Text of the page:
• Strip array syntax, i.e. [‘page’] = page.
  • If arrays exist next to each other, separate them with periods. Ex. [‘page’][‘content’] = page.content.
  • If an array has a #, @, or other symbol associated, keep its integrity. No period is needed here. Ex. [‘page’][‘#title’] = page[‘#title’], and arguments[‘@name’] stays the same.
  • If an arrow exists, treat the method (what comes after the ->) in the same manner as arrays. Ex. [‘#title’]->arguments = [‘#title’].arguments
  • If you’re having trouble rendering the desired output, try adding .value to the end of the render code and see if that does the trick.
  • Use dump() simultaneously with PHPStorm’s suggested variable path.
  • Refer to the Twig documentation for other handy built-in features.

Up until the moment I got PHPStorm doing the heavy lifting, my team and I were relying soley on the dump() Twig function. We were halfway through the project when I discovered a value was no longer present. The disappearance was due to a template’s reliance on a value being rendered via an array placement, i.e. content.tile.3['#markup'], the ‘3’ referring to the 4th placement in the ‘tile’ array. To alleviate potential confusion, ‘tile’ happened to be the custom field group where the field_to_render existed, and the field_to_render was the 4th field in the list of fields. When a field was moved within the ‘tile’ field group, the code broke. Once I had access to the phpstorm debugger, I was able to see a better way to render this element, i.e. content.field_to_render. It suddenly dawned on me that our project needed some tidying, so I rolled up my sleeves and got to work.

These are the strategies I established during my clean-up process:

  • Create the shortest render code possible with the closest placement to the main content variable. This will be the most stable. My array placement example mentioned previously is a good example of this. The same value can be present and rendered in numerous ways.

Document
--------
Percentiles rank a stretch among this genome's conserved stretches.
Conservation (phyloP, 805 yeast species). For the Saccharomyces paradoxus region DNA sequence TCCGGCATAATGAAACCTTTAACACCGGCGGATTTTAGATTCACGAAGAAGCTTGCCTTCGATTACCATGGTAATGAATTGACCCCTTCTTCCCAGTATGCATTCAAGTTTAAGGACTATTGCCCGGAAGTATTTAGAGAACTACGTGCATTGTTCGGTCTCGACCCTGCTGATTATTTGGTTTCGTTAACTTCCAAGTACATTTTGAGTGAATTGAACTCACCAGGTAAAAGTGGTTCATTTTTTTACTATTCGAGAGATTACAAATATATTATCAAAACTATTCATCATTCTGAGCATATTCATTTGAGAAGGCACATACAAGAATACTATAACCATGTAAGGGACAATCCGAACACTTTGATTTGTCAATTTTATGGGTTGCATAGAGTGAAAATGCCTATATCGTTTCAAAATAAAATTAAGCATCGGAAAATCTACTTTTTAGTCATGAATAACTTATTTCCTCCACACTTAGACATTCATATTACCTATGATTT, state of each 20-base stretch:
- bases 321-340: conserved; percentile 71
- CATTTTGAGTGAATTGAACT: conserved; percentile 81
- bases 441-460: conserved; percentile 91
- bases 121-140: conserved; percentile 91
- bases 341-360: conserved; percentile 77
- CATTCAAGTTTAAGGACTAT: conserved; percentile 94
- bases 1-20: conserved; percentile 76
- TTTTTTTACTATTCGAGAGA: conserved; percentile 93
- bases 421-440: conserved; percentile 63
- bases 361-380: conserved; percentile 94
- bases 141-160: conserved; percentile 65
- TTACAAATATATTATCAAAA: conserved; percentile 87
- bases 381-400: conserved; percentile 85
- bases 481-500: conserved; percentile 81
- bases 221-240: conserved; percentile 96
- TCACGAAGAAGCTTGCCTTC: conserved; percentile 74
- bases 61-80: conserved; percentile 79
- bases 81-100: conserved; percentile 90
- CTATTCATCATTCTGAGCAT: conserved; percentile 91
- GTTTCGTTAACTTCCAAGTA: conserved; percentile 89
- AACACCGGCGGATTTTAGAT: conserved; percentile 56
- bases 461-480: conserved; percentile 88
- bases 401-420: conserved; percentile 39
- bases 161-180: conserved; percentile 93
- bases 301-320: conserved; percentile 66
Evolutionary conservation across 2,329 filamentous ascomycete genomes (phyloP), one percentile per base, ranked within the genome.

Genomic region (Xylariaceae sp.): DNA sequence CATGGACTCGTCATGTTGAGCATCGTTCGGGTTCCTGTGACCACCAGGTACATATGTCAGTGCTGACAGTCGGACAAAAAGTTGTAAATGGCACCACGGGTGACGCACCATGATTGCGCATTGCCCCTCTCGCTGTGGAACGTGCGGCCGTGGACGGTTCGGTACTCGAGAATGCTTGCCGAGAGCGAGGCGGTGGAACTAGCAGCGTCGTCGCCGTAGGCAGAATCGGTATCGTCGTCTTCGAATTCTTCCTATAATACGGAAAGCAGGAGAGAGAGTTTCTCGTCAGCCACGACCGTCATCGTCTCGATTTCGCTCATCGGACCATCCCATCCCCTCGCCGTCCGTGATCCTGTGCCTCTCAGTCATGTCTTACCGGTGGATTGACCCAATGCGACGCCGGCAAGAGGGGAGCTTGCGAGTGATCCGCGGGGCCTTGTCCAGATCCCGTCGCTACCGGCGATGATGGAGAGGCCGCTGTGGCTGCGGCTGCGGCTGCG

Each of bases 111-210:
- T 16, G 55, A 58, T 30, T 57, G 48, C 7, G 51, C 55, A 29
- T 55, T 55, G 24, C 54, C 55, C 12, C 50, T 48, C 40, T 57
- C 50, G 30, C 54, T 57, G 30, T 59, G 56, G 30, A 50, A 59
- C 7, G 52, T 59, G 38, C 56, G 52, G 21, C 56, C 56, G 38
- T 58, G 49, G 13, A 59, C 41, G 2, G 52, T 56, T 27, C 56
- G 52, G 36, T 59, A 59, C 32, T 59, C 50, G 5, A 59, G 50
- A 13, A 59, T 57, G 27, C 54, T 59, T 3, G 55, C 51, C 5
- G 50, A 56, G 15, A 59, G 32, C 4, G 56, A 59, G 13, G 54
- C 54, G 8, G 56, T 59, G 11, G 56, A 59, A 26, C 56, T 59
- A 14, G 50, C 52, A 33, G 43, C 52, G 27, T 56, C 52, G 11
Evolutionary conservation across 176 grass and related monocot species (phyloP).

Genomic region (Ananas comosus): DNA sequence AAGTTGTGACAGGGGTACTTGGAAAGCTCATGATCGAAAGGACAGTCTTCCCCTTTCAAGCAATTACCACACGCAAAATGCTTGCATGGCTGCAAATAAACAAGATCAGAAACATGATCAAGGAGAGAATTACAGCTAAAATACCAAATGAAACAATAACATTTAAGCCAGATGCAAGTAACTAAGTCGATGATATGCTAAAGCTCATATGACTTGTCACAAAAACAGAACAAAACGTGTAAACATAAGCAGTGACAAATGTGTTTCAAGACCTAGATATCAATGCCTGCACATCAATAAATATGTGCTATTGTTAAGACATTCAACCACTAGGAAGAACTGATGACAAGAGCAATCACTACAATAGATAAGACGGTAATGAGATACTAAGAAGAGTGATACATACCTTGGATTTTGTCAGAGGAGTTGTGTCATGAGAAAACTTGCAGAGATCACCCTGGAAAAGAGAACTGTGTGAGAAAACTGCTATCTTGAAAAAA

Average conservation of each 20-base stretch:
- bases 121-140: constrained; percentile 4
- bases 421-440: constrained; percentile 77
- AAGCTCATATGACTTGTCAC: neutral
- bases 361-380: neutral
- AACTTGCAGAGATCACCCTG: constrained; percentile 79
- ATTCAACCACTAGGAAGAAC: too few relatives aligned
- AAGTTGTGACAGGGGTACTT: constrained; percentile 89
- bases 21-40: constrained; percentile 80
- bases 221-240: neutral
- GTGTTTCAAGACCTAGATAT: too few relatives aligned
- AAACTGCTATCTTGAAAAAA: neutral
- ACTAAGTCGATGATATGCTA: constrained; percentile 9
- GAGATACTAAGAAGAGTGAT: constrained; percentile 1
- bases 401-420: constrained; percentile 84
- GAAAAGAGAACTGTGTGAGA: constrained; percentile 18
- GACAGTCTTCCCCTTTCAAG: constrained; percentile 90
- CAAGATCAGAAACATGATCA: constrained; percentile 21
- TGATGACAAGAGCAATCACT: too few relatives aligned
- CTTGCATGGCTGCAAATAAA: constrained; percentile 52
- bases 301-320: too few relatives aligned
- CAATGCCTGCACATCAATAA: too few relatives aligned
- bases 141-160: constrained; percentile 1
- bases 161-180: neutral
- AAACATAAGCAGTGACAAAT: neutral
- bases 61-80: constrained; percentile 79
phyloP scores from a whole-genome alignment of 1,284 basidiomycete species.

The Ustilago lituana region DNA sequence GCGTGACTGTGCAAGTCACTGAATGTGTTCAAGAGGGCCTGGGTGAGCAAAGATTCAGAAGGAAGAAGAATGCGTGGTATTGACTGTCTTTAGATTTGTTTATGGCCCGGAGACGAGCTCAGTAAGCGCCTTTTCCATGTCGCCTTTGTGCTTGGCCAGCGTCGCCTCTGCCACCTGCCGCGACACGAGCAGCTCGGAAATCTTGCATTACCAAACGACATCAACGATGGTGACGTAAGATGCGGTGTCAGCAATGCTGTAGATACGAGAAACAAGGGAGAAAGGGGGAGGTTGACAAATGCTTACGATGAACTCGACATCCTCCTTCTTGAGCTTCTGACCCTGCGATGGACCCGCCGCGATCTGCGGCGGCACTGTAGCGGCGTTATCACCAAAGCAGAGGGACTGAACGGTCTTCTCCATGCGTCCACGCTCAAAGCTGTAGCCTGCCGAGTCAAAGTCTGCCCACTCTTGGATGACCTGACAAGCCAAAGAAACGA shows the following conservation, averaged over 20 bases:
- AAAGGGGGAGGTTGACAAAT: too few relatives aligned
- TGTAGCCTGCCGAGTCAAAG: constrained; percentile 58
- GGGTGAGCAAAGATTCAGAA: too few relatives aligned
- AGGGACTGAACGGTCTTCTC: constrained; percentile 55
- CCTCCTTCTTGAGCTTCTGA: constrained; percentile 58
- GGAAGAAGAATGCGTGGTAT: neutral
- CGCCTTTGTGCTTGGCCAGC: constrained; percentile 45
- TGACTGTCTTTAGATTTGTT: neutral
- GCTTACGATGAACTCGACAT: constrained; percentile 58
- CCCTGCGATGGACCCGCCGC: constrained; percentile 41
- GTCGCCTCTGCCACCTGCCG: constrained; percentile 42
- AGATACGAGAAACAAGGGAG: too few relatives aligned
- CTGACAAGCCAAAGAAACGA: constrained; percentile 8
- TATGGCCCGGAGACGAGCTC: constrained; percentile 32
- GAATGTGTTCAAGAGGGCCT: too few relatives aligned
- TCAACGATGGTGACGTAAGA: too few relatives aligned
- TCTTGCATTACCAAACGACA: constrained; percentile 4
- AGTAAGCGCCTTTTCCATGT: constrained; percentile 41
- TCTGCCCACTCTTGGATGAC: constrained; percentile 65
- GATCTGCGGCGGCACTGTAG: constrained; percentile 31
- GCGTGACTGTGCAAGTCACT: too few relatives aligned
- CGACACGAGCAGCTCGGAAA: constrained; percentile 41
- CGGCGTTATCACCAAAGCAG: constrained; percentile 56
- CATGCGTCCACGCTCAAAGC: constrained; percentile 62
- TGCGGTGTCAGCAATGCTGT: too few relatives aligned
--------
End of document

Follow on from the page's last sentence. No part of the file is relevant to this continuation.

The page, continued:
• If rendering a field, use this pattern: content.field_to_render. This will render the field object, inheriting any backend logic that’s been applied to that field existing in the view_mode you are theming.
  • If you prefer having just the markup or integer value, try adding a .value to the end. Examples: content[‘#node’].nid.value will provide just the node id, and content.node_title will render the title object whereas content[‘#node’].title.value will render the title as a string.
  • The first element in an array might be the most stable. For example, we often use the media module which can add complexity to a media item’s data structure. In order use a node’s image as a background for a <div>, this is the best approach we found: <div class=”banner-image”>.

Any change can be tough to navigate, but it’s often well worth the effort. My experience theming in Drupal 8 thus far has been lovely, and fairly intuitive. I find it offers front-end developers more authority over the markup than its predecessor, and makes me excited for the future of theming in Drupal 8. If you were at all daunted by the thought of theming in Drupal 8, I hope this post helps you in your future twig debugging endeavors!

Note:Devel and Kint are a couple additional tools available for debugging Twig variables, and I mention those in case others find them useful. More information on how to set those tools up for debugging Twig files (and more!) can be found in this Drupal 8 Theming Guide and on Amber Matz’s Let’s Debug in Drupal 8! post.

If you’re new to Drupal 8 theming, I would start with the resources Amber specifies in her “Editor’s notes”, and sqndr’s D8 theming docs. Debugging twig files is an intermediate topic.

If you have any personal experience with Drupal 8 theming, or insight you’d like to share, I’d love to hear about it in the comments section!